Please, abuelo, don’t ask him about that. He’s such a pain, Jackie muttered.

Mr. Montalvo chuckled. He’s always been a polite young man.

A car horn honked behind them. Hannah leaned over and yelled, Nick, hurry up!

Nick strolled toward the car and got in. Cool Beamer, Mr. Montalvo. What year is it?

It’s a ’99. I only take it out for a spin once in a while. Mr. Montalvo waved to the driver behind him as he started to pull away from the sidewalk.

Nick ran a hand over the tan leather seat. Mint condition.

So what’s new in school, kids? asked Mr. Montalvo. He signaled and took a right as they exited the school driveway.

Our substitute fell asleep during a video in science class, Jackie giggled. First his head slid slowly to the side, and then his mouth fell open. She closed her eyes for a moment and imitated the substitute’s motions.

That’s it? questioned Mr. Montalvo. How about you, Hannah?

Well . . . Hannah reviewed the day’s events in her mind. Nothing really exciting stood out. Mr. Barrington, our history teacher, started telling us about Jack Hays. He was a Texas Ranger and—

Jackie groaned.

Enough with the history, Hannah, Nick grumbled. He leaned his head back on the seat and stared at the ceiling.

The Texas Rangers . . . Mr. Montalvo glanced at Hannah in the rearview mirror. There was a twinkle in his eyes. The men who tamed Texas. Some called them ‘los diablos tejanos.’

The Texas Devils, Jackie translated. They sound ferocious.

The Rangers used to ride up to Mount Bonnell and watch for Comanches, Mr. Montalvo said.

Where is Mount Bonnell? asked Hannah.

Here, in Austin, Mr. Montalvo explained. Have you been there?

Nope, said Hannah. She thought about the picture Mr. Barrington had shown the class of Jack Hays. He was dressed in a suit and didn’t look tough enough to fight the Comanches.

There’s a great view of the city up there, Mr. Montalvo stated.

Can you take me someday? asked Jackie.

I have a terrific idea, Mr. Montalvo said. Since we have the whole afternoon ahead of us, why don’t we drive up there now?

Sure, Hannah and Jackie responded together.

Nick leaned forward in the seat. Ah, there’s a slight problem, sir. I have some important stuff to do at home.

Come with us, mijo, Mr. Montalvo coaxed. My wife is baking her famous chocolate-chip cookies. We can pick up a few on our way. Jackie, call your abuela.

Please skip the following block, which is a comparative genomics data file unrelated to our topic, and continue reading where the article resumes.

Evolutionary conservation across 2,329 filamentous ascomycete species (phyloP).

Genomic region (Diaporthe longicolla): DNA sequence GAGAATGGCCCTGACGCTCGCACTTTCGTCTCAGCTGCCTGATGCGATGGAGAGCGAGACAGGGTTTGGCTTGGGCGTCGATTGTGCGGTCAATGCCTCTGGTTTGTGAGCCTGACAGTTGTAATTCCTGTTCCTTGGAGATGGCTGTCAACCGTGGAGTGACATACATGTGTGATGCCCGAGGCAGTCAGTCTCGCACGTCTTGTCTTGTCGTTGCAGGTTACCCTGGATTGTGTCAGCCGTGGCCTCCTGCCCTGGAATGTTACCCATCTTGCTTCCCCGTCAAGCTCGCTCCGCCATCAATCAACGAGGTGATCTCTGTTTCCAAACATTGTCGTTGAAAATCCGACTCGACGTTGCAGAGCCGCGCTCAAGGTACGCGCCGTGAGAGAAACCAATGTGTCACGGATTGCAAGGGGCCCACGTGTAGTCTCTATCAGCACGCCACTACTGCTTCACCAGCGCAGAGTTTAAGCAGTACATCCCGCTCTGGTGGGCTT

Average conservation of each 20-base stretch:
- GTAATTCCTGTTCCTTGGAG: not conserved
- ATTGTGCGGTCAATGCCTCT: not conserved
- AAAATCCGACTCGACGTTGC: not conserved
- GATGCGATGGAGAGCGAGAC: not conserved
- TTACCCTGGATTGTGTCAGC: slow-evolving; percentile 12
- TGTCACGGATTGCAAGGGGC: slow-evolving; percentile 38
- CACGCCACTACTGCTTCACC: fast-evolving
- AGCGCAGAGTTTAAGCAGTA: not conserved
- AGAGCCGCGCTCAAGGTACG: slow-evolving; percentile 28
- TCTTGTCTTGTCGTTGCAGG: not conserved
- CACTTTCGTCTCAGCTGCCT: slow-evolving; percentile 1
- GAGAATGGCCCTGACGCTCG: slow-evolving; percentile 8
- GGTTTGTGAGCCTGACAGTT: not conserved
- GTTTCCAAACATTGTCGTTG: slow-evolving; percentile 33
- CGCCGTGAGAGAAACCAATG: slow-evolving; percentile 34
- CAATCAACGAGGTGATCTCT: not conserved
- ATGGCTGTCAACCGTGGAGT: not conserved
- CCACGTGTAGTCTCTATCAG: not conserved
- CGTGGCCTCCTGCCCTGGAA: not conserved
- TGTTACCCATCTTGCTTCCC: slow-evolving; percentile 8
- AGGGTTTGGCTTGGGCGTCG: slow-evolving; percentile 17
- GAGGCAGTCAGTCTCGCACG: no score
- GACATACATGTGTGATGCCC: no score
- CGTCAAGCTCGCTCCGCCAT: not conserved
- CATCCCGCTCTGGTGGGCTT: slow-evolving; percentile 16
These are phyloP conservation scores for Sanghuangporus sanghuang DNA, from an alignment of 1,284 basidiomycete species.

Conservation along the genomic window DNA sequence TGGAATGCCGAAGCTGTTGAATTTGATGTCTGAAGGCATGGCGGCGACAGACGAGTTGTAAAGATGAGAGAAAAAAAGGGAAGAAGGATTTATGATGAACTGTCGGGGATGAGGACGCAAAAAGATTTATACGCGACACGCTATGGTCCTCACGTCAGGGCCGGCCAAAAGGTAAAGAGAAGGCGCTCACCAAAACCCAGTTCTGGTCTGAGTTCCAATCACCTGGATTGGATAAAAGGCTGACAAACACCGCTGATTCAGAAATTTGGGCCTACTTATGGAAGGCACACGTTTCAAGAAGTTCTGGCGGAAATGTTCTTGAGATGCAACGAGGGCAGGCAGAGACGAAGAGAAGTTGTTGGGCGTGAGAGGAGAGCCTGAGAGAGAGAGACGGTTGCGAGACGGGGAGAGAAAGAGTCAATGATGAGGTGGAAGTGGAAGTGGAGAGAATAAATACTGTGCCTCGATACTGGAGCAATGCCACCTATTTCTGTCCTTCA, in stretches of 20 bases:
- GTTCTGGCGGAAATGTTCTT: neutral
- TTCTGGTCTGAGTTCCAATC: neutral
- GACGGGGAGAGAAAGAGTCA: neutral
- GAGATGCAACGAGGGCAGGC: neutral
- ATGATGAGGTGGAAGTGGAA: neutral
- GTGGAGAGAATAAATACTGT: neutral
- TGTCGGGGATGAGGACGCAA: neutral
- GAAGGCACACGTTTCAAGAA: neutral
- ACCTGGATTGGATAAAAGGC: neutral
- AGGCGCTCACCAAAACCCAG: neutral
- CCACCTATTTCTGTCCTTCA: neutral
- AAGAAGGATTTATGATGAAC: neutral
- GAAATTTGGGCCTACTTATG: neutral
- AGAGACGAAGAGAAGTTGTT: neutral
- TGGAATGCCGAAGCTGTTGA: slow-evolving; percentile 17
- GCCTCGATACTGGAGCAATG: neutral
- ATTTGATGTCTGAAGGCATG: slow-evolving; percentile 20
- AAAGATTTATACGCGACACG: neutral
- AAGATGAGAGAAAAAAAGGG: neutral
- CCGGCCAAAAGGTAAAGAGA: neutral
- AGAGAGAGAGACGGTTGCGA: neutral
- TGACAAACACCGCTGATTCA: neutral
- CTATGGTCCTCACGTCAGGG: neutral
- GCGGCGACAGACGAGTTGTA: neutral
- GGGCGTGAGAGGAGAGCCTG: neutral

Yum . . . Jackie pulled a pink cell phone out of her backpack and pressed a button. Hi, Nana. Abuelo is taking us up to Mount Bonnell. He mentioned your to-die-for cookies.

Hannah’s mouth watered. She formed a large circle with her hands. Her cookies are this big.

It’s just the three of us, Nana. Hannah’s brother doesn’t want to—

Wait, Nick interrupted. I guess I’ll go along, this time.

Jackie turned around. Her eyes narrowed as she stared at Nick. He smiled smugly at her. Nana, Nick decided to join us . . . Yeah, he eats like a horse. Bye.

Mr. Montalvo chuckled. That wasn’t nice, mija.

He’s a bottomless pit, Hannah agreed.

See how they are, Mr. Montalvo, Nick protested.

The car came to a stop at a red light. Mr. Montalvo turned to look at Nick. Don’t let them bully you, mijo. Stand up for yourself.

Abuelo, he argues with us all the time! stated Jackie.

Is that true, young man? Mr. Montalvo asked.

It’s not me, sir, honest; it’s them, Nick said with a grin.

CHAPTER TWO

Mount Bonnell

As soon as Hannah had called her mom for permission to go to Mount Bonnell, they stopped at Mr. Montalvo’s house, packed up the cookies and some bottled water, and were on the road again. Jackie sat in the backseat with Hannah, and Nick moved to the front with Mr. Montalvo. Hannah gazed out the window as they followed a winding road higher and higher. She always loved Austin’s scenic countryside of hills and valleys.

Nick reached behind his head and waggled his fingers. Hand me a cookie.

Jackie made a face. Sorry, you’ll just have to wait till we get there.

Huh?

Mija, a cookie sounds like a good idea, Mr. Montalvo said. Let’s all have one.

Jackie opened the picnic basket and unfolded a kitchen towel containing the chocolate-chip cookies. A brown-sugar aroma filled the car as she passed one to everyone. They are huge! Nick exclaimed.

The cookie was warm in Hannah’s hand. As she took a bite, the soft chocolate chips melted on her tongue. Why did your grandma seem upset when I mentioned the Texas Rangers? she asked.